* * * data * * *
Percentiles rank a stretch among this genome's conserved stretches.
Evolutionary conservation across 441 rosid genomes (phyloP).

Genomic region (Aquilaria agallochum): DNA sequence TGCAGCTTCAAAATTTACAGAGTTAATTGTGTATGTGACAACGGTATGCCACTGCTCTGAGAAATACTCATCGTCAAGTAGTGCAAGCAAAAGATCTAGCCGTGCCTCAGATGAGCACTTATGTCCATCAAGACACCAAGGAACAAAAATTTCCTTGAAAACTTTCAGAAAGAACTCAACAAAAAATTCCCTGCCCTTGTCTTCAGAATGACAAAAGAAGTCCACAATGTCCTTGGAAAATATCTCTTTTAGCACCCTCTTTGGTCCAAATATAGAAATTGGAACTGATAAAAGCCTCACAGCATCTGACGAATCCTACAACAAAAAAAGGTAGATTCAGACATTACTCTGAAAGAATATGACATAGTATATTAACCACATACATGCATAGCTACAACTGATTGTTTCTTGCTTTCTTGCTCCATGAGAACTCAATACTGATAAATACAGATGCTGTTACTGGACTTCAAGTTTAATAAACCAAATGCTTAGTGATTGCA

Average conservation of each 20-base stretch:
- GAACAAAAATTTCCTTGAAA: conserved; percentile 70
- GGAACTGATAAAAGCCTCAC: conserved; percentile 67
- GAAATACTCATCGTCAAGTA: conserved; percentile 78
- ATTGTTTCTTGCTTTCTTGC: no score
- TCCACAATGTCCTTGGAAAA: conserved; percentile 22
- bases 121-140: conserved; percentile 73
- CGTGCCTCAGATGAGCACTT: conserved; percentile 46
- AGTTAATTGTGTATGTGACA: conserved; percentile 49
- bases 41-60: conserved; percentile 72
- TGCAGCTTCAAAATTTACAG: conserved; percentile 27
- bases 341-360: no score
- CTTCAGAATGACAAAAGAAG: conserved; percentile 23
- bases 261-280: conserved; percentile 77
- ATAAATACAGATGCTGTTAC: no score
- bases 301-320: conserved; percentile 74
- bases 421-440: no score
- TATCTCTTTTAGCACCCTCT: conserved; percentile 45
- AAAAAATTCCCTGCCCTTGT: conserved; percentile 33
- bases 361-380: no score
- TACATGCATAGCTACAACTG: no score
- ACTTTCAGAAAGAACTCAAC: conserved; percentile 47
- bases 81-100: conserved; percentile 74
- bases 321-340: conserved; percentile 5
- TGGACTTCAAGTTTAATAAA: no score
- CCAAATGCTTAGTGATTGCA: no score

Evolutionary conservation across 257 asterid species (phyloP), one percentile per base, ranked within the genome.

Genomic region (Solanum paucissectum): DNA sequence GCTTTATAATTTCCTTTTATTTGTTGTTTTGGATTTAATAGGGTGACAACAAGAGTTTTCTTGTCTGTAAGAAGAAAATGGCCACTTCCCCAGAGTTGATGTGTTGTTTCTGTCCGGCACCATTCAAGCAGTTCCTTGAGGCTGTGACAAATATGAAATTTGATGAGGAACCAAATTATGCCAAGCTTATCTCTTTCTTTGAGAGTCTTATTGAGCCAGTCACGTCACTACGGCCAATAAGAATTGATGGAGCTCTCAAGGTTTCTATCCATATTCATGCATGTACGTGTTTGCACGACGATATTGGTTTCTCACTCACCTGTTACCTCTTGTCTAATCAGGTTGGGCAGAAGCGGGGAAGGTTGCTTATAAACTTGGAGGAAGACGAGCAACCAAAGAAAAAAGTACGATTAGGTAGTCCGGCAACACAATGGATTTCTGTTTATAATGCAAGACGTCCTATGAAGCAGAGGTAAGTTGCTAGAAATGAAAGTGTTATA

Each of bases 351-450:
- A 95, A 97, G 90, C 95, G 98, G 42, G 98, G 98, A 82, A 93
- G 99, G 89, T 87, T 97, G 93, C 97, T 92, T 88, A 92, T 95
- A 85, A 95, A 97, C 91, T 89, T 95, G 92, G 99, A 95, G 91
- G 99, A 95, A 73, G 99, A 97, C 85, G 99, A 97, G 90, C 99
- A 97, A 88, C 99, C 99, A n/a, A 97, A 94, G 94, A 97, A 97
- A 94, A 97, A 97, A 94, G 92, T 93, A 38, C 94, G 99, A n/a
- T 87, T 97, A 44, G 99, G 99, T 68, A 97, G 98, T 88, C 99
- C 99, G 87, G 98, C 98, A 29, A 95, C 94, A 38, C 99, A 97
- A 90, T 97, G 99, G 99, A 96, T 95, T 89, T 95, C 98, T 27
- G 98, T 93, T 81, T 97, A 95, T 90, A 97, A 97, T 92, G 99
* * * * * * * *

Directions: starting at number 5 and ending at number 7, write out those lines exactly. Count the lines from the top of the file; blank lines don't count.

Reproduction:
- GAACAAAAATTTCCTTGAAA: conserved; percentile 70
- GGAACTGATAAAAGCCTCAC: conserved; percentile 67
- GAAATACTCATCGTCAAGTA: conserved; percentile 78